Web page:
Cannabis as an Aphrodisiac and Sexual Performance Enhancer

June 9, 2017
Posted in Cannabis, News
June 9, 2017 Sex & Cannabis

To understand the alleged power of cannabis as an aphrodisiac and sexual performance enhancer, it is first necessary to understand where sexual desire comes from and how it is processed in our bodies.

Forget penises and vaginas for a moment and just think of chemicals because this is all we are (60 chemical elements to be exact). Every moment of every day (even in our sleep), these chemicals are acting and reacting to physical, emotional and mental stimuli.

Sex drive or libido as it is scientifically known begins in the brain. At the moment when we like what we see or sense that we might like what we are about to see, a gland in our brain called the anterior pituitary gland produces hormones which charge through the meso-limbic pathway or ‘reward pathway’ of our brain and from there go into our bloodstream towards our reproductive system. Though testosterone exists in both men and women, it is the prevalence of this hormone that causes men to experience an erection. In women, sexual stimulation is caused by the production of estrogen. But these are not the only hormones produced. We still need the right amount of serotonin, adrenalin and dopamine to really get us in the mood and to keep us going towards climax.

In this hormonal process there is plenty of margin for error. In the case of erectile dysfunction, we the brain might not be producing enough testosterone, dopamine, serotonin or all of the above. Likewise, problems with the cardiovascular system may restrict the blood flow and transportation of the necessary hormones to where they need to go. In the case of premature ejaculation, the rush of hormones into the blood flow moves too quickly. Add to that any number of external factors such as fatigue, over consumption of tobacco, alcohol or depression and the libido can suffer in both men and women.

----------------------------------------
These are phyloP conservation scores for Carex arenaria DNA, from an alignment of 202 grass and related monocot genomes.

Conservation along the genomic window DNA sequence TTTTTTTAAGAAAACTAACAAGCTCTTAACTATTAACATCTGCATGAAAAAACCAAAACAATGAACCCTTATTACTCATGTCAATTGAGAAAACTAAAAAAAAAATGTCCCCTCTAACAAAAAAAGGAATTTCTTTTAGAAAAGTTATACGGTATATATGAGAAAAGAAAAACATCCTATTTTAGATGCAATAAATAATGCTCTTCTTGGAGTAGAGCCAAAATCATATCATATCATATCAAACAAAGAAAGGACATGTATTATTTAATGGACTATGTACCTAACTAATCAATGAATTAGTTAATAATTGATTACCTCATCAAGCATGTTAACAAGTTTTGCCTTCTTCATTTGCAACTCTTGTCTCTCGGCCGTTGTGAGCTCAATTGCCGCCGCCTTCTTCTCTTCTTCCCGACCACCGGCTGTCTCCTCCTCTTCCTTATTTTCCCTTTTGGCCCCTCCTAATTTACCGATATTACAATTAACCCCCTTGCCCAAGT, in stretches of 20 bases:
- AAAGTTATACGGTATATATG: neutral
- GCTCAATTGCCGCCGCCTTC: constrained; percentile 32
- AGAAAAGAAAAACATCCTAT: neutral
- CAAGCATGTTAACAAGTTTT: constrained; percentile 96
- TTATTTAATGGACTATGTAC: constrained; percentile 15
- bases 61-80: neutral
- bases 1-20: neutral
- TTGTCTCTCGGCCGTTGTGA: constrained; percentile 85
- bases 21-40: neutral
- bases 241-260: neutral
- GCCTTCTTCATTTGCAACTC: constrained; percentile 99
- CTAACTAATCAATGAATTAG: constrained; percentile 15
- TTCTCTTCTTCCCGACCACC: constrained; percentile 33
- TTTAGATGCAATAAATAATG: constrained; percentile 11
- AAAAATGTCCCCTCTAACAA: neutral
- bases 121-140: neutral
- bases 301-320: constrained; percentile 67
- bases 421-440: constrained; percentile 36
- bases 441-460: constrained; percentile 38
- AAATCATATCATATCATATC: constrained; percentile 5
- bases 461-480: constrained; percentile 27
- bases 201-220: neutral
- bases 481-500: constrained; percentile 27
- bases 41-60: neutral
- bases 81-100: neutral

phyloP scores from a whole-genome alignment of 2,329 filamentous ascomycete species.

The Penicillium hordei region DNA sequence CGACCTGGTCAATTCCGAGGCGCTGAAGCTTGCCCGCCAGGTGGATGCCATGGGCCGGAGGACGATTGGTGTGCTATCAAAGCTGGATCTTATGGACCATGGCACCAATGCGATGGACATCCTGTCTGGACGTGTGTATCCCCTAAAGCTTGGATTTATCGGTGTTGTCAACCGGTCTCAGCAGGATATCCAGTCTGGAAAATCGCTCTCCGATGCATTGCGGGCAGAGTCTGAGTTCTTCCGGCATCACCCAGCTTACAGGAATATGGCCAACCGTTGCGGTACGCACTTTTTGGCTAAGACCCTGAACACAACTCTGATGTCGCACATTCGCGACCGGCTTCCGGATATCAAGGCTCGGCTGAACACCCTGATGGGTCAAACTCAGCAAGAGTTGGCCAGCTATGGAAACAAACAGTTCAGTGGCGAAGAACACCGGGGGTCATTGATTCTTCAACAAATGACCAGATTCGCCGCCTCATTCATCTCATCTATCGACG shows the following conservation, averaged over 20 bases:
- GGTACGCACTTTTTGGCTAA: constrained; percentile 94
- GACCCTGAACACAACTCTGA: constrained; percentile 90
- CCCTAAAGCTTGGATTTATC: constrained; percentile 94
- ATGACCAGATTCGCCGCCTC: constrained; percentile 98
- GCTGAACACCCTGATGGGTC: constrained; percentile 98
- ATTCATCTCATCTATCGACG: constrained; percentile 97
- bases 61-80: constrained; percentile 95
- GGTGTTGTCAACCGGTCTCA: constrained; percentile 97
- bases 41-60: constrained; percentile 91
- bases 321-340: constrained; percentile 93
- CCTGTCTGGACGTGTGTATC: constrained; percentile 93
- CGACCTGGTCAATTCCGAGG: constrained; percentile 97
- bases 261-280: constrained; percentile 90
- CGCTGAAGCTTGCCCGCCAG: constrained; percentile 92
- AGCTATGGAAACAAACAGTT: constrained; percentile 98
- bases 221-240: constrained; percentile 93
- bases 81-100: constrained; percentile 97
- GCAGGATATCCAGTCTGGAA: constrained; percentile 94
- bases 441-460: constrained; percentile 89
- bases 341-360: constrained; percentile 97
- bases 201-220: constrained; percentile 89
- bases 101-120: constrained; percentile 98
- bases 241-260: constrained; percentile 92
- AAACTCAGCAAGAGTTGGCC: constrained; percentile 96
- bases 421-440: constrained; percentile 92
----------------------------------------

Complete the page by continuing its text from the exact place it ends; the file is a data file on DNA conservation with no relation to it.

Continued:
This is where tetrahydrocannabinol (THC) can prove to have a positive impact. Studies show that this principal psycho-active ingredient in cannabis can stimulate the CB1 receptors of our endo cannabinoid system into producing higher levels of serotonin, testosterone, estrogen (in women) and dopamine. Depending on the THC content of a given medical cannabis strain, cardiovascular performance can increase and anxiety levels can decrease thereby creating favourable conditions for enhanced sexual performance.

It is very important when considering cannabis for aphrodisiacal or sexual enhancement purposes to understand THC levels. This is why all participants in The Sex & Cannabis Study are guaranteed free and thorough cannabis education based on individual health needs and sexual performance goals.

Discover how medical cannabis can enhance your sex life while improving overall health by registering for The Sex & Cannabis Study here


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